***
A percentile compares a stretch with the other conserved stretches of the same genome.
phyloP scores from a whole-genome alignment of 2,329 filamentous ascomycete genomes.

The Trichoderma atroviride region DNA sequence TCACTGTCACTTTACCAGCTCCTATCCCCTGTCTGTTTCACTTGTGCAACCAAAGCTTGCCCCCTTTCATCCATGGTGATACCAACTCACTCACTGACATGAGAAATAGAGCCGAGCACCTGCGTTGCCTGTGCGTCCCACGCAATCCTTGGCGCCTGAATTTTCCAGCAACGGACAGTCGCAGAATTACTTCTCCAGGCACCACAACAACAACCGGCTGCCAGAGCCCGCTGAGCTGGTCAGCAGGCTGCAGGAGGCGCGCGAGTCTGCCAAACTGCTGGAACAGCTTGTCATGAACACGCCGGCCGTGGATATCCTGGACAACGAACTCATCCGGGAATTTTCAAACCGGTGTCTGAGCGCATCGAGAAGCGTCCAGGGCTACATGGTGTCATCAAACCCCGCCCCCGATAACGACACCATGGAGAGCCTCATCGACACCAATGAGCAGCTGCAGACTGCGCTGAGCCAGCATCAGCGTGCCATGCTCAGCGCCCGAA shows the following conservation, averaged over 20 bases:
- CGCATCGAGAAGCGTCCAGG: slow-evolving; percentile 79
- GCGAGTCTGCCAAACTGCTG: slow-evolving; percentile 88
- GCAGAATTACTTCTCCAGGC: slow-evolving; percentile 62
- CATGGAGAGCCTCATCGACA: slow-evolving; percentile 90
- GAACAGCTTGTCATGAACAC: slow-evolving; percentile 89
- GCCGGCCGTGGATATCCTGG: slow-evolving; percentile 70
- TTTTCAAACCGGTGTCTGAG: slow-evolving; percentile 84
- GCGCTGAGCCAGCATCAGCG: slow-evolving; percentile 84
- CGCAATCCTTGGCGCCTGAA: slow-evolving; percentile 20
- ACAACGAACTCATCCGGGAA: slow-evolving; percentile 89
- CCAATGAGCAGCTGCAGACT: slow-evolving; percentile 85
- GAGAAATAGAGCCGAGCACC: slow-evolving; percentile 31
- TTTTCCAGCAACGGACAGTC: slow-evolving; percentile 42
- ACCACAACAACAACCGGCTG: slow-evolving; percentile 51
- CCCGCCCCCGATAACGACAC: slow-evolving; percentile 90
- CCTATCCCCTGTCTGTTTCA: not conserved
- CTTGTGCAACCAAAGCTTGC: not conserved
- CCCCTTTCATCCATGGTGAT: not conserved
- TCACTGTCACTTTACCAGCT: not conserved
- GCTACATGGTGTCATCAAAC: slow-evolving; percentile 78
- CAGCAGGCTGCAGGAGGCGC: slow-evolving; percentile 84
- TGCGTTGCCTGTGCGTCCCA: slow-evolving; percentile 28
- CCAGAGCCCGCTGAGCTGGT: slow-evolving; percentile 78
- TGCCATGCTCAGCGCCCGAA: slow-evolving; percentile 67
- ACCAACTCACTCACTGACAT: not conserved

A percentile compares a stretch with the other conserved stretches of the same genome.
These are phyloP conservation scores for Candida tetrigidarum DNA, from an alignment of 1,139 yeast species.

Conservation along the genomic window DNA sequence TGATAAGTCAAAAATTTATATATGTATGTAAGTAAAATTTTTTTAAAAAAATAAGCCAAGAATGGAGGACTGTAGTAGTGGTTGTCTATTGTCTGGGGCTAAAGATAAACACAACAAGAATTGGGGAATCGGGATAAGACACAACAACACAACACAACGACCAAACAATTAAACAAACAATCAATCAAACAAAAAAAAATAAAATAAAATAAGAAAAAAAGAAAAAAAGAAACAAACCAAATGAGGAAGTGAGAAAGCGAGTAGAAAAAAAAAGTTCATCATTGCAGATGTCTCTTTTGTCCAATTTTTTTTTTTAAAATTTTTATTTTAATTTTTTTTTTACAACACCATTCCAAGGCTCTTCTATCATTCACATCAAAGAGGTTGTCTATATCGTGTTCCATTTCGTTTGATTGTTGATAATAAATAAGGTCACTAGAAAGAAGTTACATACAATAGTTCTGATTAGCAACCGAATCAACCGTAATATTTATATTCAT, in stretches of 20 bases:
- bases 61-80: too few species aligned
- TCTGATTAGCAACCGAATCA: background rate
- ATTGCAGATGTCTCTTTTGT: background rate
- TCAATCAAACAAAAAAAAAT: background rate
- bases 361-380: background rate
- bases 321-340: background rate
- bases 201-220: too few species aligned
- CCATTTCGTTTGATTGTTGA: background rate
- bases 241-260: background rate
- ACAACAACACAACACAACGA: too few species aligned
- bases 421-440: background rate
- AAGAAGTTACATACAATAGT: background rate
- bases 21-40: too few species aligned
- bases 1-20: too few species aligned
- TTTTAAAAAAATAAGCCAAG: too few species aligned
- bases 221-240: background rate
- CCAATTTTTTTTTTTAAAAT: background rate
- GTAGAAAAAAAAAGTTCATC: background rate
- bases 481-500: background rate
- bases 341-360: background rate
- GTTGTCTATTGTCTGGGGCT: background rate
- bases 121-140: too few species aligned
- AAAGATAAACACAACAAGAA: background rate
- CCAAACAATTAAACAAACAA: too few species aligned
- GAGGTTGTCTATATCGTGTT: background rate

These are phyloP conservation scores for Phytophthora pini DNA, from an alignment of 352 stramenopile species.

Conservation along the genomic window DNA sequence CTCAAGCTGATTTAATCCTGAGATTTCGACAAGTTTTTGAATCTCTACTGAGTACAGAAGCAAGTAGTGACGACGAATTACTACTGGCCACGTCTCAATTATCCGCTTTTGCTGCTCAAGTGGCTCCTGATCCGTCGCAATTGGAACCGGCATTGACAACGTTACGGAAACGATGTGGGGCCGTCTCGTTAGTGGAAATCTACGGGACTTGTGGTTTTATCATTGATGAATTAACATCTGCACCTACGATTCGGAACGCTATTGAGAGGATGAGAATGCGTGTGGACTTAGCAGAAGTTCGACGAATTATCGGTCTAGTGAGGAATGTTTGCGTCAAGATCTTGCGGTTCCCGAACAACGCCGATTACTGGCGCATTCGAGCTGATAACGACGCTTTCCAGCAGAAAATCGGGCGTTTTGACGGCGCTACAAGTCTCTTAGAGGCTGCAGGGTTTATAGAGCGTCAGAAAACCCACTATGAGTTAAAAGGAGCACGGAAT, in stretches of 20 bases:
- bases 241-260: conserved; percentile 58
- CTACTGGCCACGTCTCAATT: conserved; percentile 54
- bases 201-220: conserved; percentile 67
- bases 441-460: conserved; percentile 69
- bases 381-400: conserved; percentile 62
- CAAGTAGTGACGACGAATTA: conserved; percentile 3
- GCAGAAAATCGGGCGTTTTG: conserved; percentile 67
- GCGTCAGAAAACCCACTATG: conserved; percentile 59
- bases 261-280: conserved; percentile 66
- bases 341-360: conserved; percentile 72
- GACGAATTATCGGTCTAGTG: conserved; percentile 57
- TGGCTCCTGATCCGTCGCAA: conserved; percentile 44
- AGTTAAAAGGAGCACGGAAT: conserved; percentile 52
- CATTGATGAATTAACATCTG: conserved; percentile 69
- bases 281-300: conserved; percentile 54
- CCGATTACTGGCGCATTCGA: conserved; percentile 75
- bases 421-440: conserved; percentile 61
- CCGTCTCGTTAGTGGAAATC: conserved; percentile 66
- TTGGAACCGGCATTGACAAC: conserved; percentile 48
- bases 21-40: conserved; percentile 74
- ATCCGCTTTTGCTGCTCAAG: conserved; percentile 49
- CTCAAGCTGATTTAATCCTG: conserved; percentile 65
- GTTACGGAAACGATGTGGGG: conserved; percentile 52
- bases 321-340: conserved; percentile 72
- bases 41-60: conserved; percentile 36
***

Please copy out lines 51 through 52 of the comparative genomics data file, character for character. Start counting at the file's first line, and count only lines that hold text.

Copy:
- bases 341-360: background rate
- GTTGTCTATTGTCTGGGGCT: background rate